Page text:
Ballmer made his comments during an analyst meeting last Tuesday, but only recently detailed transcripts [.doc] have become available. A J.P. Morgan analyst asked Ballmer about it, but the CEO remained rather vague about the subject. "I think we have an opportunity when we ship Windows 7, which will fit on a netbook, we have an opportunity to rethink the product lineup for netbooks, product lineup and price lineup, and we get a chance to engage in that dialogue, both with the OEM, and potentially with the OEM and the end user," Ballmer "explained" - politicians' talk.
What followed provided a clearer picture of where Microsoft stands on a netbook edition of Windows 7. "I think it's important for us, we have some time before we are actually in market, and as we have more to say you'll hear it, but we have a real opportunity given that Windows 7 fits on netbooks, to think about having a special netbook edition, but maybe somebody will want home, or maybe somebody will even, for example, want the business edition of Windows 7 on a netbook," Ballmer said, "I want to make sure we facilitate letting the customer, OEM or end customer, trade up if they want to trade up."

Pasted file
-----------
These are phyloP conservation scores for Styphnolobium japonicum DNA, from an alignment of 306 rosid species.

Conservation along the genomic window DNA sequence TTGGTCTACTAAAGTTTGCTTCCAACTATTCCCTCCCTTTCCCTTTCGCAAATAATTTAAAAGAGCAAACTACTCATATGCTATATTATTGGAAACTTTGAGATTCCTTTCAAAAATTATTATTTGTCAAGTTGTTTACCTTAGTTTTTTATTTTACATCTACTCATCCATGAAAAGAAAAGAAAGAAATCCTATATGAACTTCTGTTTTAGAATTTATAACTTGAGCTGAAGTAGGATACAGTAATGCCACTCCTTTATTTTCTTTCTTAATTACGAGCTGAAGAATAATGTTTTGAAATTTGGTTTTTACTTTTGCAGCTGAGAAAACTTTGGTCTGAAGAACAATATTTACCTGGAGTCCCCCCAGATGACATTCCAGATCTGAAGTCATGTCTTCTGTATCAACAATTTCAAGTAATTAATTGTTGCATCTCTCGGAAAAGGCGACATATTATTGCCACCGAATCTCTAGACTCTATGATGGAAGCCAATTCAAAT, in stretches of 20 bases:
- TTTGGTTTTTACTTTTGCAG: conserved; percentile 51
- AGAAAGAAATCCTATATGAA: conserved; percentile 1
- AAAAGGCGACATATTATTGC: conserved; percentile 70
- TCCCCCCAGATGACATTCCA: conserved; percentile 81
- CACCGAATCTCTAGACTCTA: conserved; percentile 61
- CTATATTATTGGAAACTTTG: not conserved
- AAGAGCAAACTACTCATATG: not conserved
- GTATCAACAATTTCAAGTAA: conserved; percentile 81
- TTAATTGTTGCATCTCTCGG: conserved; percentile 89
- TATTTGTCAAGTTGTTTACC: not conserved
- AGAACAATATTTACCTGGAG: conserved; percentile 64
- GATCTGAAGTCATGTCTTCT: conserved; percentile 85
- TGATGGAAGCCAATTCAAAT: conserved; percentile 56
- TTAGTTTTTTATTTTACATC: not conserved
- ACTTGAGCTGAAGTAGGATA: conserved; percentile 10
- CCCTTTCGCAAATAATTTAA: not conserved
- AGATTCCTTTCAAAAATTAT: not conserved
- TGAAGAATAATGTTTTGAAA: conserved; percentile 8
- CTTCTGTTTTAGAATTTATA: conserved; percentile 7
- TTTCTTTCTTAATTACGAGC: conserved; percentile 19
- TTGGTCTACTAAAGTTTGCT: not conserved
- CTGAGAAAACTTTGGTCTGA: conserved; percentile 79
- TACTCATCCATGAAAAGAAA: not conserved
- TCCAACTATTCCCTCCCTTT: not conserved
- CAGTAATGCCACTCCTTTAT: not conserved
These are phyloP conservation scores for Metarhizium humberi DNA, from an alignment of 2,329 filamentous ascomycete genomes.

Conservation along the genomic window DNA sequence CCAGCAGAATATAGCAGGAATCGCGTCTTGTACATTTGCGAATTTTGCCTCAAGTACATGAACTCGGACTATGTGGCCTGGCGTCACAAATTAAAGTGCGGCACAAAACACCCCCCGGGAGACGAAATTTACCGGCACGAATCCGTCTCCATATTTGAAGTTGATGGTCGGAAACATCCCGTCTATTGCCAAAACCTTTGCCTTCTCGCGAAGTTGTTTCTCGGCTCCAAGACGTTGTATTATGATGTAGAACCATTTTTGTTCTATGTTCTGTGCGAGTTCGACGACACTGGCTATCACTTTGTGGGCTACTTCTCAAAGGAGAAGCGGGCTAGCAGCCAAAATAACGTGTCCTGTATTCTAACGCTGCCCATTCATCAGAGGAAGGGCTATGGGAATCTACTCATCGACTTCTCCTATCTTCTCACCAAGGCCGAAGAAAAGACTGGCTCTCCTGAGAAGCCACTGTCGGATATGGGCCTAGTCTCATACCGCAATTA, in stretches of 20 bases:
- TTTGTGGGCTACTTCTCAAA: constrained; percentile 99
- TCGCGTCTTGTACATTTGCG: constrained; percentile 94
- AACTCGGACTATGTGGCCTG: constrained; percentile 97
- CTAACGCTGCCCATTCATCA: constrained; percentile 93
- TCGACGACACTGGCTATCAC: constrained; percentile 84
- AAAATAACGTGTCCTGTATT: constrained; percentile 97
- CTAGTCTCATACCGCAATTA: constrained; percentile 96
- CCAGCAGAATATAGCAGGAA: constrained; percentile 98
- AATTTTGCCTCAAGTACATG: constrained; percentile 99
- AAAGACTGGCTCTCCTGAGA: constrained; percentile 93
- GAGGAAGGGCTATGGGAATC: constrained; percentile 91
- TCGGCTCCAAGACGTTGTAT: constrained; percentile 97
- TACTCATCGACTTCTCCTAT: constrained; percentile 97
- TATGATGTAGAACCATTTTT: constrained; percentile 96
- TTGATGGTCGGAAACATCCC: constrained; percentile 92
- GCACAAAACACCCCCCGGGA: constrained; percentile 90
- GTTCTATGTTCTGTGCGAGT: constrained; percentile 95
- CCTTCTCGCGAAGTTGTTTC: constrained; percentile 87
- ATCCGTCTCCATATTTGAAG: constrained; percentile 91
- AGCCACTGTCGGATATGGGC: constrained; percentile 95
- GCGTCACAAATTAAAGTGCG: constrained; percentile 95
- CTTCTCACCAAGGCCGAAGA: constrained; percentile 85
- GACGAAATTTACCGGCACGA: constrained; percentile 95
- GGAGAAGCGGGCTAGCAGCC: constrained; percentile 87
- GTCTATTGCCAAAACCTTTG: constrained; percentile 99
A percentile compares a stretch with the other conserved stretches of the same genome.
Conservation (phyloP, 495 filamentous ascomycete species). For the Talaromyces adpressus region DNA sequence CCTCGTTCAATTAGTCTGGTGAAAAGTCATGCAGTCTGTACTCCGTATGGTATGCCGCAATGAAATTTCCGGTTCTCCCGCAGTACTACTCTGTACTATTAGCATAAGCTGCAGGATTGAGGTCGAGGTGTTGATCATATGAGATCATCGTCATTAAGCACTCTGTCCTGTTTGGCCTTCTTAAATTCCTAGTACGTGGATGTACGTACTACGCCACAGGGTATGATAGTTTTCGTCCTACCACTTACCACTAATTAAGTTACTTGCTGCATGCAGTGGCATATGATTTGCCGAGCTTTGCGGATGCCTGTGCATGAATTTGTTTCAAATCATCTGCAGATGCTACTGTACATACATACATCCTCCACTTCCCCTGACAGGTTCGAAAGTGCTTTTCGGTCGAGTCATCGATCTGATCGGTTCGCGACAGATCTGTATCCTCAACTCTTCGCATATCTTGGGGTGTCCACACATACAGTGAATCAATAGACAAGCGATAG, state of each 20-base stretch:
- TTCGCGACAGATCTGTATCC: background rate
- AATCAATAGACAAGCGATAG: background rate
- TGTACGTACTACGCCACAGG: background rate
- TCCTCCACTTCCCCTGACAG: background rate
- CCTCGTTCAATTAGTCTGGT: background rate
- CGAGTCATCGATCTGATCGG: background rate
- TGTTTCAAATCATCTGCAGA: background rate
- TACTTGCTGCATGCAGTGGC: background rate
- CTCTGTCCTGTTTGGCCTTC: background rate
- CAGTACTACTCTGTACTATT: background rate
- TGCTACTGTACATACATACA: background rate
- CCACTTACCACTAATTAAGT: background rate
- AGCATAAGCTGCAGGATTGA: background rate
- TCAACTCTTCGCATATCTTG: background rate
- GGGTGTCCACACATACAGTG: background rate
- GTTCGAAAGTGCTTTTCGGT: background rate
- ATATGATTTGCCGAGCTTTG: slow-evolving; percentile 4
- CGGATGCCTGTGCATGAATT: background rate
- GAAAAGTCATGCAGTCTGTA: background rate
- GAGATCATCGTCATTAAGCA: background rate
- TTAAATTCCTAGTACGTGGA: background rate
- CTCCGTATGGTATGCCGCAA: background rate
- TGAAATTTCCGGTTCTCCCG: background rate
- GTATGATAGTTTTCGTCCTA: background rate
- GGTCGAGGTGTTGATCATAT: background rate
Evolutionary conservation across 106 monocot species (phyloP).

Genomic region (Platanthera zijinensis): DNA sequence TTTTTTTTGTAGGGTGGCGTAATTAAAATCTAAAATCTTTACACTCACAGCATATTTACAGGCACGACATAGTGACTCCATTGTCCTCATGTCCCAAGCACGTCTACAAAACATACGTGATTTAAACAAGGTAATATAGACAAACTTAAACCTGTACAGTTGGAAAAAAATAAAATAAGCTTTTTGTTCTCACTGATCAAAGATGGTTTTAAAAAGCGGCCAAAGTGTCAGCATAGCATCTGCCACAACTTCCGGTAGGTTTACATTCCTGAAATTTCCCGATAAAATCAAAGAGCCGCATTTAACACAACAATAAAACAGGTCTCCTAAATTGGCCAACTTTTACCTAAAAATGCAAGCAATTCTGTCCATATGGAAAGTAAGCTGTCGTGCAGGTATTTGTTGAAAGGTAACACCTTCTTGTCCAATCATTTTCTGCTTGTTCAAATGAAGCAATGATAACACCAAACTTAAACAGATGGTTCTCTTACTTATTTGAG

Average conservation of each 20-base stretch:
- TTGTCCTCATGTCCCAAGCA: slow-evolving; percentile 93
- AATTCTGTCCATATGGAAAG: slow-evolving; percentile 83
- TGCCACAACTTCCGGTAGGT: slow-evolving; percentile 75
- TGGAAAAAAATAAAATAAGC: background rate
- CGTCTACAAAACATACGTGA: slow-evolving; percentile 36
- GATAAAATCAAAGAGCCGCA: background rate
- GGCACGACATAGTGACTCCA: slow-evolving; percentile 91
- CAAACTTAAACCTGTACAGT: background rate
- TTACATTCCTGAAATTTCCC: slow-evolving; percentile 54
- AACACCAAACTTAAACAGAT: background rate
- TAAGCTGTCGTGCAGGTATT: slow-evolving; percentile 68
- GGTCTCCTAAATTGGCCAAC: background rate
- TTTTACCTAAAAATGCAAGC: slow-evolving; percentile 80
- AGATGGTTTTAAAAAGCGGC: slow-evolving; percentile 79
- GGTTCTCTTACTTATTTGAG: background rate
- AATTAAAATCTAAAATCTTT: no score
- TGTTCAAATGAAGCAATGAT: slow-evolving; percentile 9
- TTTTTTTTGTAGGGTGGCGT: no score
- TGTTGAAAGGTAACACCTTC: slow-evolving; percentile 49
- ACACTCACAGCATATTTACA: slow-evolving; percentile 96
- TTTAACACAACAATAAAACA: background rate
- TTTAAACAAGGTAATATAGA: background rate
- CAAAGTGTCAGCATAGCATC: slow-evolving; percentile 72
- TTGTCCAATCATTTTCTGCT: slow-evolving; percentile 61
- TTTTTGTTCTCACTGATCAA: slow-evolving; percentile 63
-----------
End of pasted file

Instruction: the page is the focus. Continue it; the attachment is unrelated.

Ballmer later also said that the company does intend to deliver a version of Windows 7 at the same price of Windows XP today, so that netbook owners can trade up. Exactly what version that will be remains unknown. There's no upgrade path from Windows XP to Windows 7, so how exactly this trading up would work remains unknown as well.
Microsoft's vagueness on the subject is telling. Windows 7 runs fine on netbooks, and the company doesn't want to give consumers the wrong idea by insinuating that "normal" Windows doesn't work on a netbook, but a "special" version does.